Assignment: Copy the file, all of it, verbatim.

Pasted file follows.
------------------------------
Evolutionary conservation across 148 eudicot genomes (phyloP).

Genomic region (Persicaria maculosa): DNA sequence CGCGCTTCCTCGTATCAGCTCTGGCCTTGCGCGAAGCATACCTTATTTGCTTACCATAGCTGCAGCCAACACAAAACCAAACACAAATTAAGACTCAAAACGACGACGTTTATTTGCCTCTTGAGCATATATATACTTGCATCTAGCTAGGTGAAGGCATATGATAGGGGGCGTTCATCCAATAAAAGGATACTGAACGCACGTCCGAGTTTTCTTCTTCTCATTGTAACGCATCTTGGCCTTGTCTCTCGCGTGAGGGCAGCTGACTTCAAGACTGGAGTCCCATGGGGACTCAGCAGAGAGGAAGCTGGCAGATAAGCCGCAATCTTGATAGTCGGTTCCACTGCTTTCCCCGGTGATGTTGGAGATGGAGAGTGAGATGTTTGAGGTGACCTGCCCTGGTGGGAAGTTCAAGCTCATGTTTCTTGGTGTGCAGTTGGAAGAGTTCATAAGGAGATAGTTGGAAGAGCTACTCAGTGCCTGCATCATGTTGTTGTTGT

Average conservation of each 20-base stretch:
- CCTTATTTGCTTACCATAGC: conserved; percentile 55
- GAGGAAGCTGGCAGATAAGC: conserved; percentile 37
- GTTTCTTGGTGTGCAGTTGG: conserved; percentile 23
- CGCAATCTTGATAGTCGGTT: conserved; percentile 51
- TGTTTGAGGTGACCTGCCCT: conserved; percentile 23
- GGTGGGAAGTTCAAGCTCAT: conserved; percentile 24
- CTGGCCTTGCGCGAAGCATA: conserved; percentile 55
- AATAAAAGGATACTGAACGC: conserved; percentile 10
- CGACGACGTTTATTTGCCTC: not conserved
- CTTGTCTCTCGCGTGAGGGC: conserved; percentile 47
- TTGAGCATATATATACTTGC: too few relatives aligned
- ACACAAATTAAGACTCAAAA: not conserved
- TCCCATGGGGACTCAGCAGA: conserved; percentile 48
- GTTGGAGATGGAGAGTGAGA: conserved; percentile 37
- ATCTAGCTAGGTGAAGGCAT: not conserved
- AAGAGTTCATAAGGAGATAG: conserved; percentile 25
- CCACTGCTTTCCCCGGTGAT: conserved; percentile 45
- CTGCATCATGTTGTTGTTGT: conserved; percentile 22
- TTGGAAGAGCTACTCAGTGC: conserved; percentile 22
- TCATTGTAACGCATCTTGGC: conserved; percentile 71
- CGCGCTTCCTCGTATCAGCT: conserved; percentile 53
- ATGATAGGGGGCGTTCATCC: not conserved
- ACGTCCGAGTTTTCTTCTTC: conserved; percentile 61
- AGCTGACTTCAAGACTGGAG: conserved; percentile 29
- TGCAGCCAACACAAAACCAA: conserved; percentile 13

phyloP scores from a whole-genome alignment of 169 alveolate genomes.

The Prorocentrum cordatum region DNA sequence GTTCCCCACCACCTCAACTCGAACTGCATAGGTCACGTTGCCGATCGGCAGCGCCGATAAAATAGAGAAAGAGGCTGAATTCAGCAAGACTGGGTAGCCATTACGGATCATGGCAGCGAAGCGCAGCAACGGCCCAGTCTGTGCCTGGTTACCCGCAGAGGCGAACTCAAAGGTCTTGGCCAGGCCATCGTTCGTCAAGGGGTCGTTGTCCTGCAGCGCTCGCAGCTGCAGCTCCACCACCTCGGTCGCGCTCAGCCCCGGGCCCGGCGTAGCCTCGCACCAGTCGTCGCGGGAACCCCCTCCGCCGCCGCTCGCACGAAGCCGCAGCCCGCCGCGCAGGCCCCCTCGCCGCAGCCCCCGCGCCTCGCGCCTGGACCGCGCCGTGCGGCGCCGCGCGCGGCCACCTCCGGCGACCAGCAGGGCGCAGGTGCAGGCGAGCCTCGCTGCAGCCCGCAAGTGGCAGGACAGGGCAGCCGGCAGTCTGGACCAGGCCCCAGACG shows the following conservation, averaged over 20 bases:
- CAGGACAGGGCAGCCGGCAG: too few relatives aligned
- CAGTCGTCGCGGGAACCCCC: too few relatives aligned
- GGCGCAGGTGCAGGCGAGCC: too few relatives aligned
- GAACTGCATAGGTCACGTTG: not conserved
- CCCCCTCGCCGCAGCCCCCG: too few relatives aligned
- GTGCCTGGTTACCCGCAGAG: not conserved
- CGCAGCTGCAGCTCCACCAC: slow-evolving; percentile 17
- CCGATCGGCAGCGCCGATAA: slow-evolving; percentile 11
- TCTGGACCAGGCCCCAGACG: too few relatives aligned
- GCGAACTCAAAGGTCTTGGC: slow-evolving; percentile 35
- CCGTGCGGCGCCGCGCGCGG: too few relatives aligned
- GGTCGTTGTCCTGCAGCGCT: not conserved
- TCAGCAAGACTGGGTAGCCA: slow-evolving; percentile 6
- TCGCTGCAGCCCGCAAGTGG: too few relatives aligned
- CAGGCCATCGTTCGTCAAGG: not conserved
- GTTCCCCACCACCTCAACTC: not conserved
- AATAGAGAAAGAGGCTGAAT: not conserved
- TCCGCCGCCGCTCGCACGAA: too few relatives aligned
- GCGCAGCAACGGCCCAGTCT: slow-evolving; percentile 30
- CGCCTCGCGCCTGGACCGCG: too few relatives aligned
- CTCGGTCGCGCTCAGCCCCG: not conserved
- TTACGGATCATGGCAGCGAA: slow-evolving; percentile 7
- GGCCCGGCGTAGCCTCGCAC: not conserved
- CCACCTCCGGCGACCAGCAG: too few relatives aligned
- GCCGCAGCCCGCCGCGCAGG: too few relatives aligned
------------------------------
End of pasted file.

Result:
Evolutionary conservation across 148 eudicot genomes (phyloP).

Genomic region (Persicaria maculosa): DNA sequence CGCGCTTCCTCGTATCAGCTCTGGCCTTGCGCGAAGCATACCTTATTTGCTTACCATAGCTGCAGCCAACACAAAACCAAACACAAATTAAGACTCAAAACGACGACGTTTATTTGCCTCTTGAGCATATATATACTTGCATCTAGCTAGGTGAAGGCATATGATAGGGGGCGTTCATCCAATAAAAGGATACTGAACGCACGTCCGAGTTTTCTTCTTCTCATTGTAACGCATCTTGGCCTTGTCTCTCGCGTGAGGGCAGCTGACTTCAAGACTGGAGTCCCATGGGGACTCAGCAGAGAGGAAGCTGGCAGATAAGCCGCAATCTTGATAGTCGGTTCCACTGCTTTCCCCGGTGATGTTGGAGATGGAGAGTGAGATGTTTGAGGTGACCTGCCCTGGTGGGAAGTTCAAGCTCATGTTTCTTGGTGTGCAGTTGGAAGAGTTCATAAGGAGATAGTTGGAAGAGCTACTCAGTGCCTGCATCATGTTGTTGTTGT

Average conservation of each 20-base stretch:
- CCTTATTTGCTTACCATAGC: conserved; percentile 55
- GAGGAAGCTGGCAGATAAGC: conserved; percentile 37
- GTTTCTTGGTGTGCAGTTGG: conserved; percentile 23
- CGCAATCTTGATAGTCGGTT: conserved; percentile 51
- TGTTTGAGGTGACCTGCCCT: conserved; percentile 23
- GGTGGGAAGTTCAAGCTCAT: conserved; percentile 24
- CTGGCCTTGCGCGAAGCATA: conserved; percentile 55
- AATAAAAGGATACTGAACGC: conserved; percentile 10
- CGACGACGTTTATTTGCCTC: not conserved
- CTTGTCTCTCGCGTGAGGGC: conserved; percentile 47
- TTGAGCATATATATACTTGC: too few relatives aligned
- ACACAAATTAAGACTCAAAA: not conserved
- TCCCATGGGGACTCAGCAGA: conserved; percentile 48
- GTTGGAGATGGAGAGTGAGA: conserved; percentile 37
- ATCTAGCTAGGTGAAGGCAT: not conserved
- AAGAGTTCATAAGGAGATAG: conserved; percentile 25
- CCACTGCTTTCCCCGGTGAT: conserved; percentile 45
- CTGCATCATGTTGTTGTTGT: conserved; percentile 22
- TTGGAAGAGCTACTCAGTGC: conserved; percentile 22
- TCATTGTAACGCATCTTGGC: conserved; percentile 71
- CGCGCTTCCTCGTATCAGCT: conserved; percentile 53
- ATGATAGGGGGCGTTCATCC: not conserved
- ACGTCCGAGTTTTCTTCTTC: conserved; percentile 61
- AGCTGACTTCAAGACTGGAG: conserved; percentile 29
- TGCAGCCAACACAAAACCAA: conserved; percentile 13

phyloP scores from a whole-genome alignment of 169 alveolate genomes.

The Prorocentrum cordatum region DNA sequence GTTCCCCACCACCTCAACTCGAACTGCATAGGTCACGTTGCCGATCGGCAGCGCCGATAAAATAGAGAAAGAGGCTGAATTCAGCAAGACTGGGTAGCCATTACGGATCATGGCAGCGAAGCGCAGCAACGGCCCAGTCTGTGCCTGGTTACCCGCAGAGGCGAACTCAAAGGTCTTGGCCAGGCCATCGTTCGTCAAGGGGTCGTTGTCCTGCAGCGCTCGCAGCTGCAGCTCCACCACCTCGGTCGCGCTCAGCCCCGGGCCCGGCGTAGCCTCGCACCAGTCGTCGCGGGAACCCCCTCCGCCGCCGCTCGCACGAAGCCGCAGCCCGCCGCGCAGGCCCCCTCGCCGCAGCCCCCGCGCCTCGCGCCTGGACCGCGCCGTGCGGCGCCGCGCGCGGCCACCTCCGGCGACCAGCAGGGCGCAGGTGCAGGCGAGCCTCGCTGCAGCCCGCAAGTGGCAGGACAGGGCAGCCGGCAGTCTGGACCAGGCCCCAGACG shows the following conservation, averaged over 20 bases:
- CAGGACAGGGCAGCCGGCAG: too few relatives aligned
- CAGTCGTCGCGGGAACCCCC: too few relatives aligned
- GGCGCAGGTGCAGGCGAGCC: too few relatives aligned
- GAACTGCATAGGTCACGTTG: not conserved
- CCCCCTCGCCGCAGCCCCCG: too few relatives aligned
- GTGCCTGGTTACCCGCAGAG: not conserved
- CGCAGCTGCAGCTCCACCAC: slow-evolving; percentile 17
- CCGATCGGCAGCGCCGATAA: slow-evolving; percentile 11
- TCTGGACCAGGCCCCAGACG: too few relatives aligned
- GCGAACTCAAAGGTCTTGGC: slow-evolving; percentile 35
- CCGTGCGGCGCCGCGCGCGG: too few relatives aligned
- GGTCGTTGTCCTGCAGCGCT: not conserved
- TCAGCAAGACTGGGTAGCCA: slow-evolving; percentile 6
- TCGCTGCAGCCCGCAAGTGG: too few relatives aligned
- CAGGCCATCGTTCGTCAAGG: not conserved
- GTTCCCCACCACCTCAACTC: not conserved
- AATAGAGAAAGAGGCTGAAT: not conserved
- TCCGCCGCCGCTCGCACGAA: too few relatives aligned
- GCGCAGCAACGGCCCAGTCT: slow-evolving; percentile 30
- CGCCTCGCGCCTGGACCGCG: too few relatives aligned
- CTCGGTCGCGCTCAGCCCCG: not conserved
- TTACGGATCATGGCAGCGAA: slow-evolving; percentile 7
- GGCCCGGCGTAGCCTCGCAC: not conserved
- CCACCTCCGGCGACCAGCAG: too few relatives aligned
- GCCGCAGCCCGCCGCGCAGG: too few relatives aligned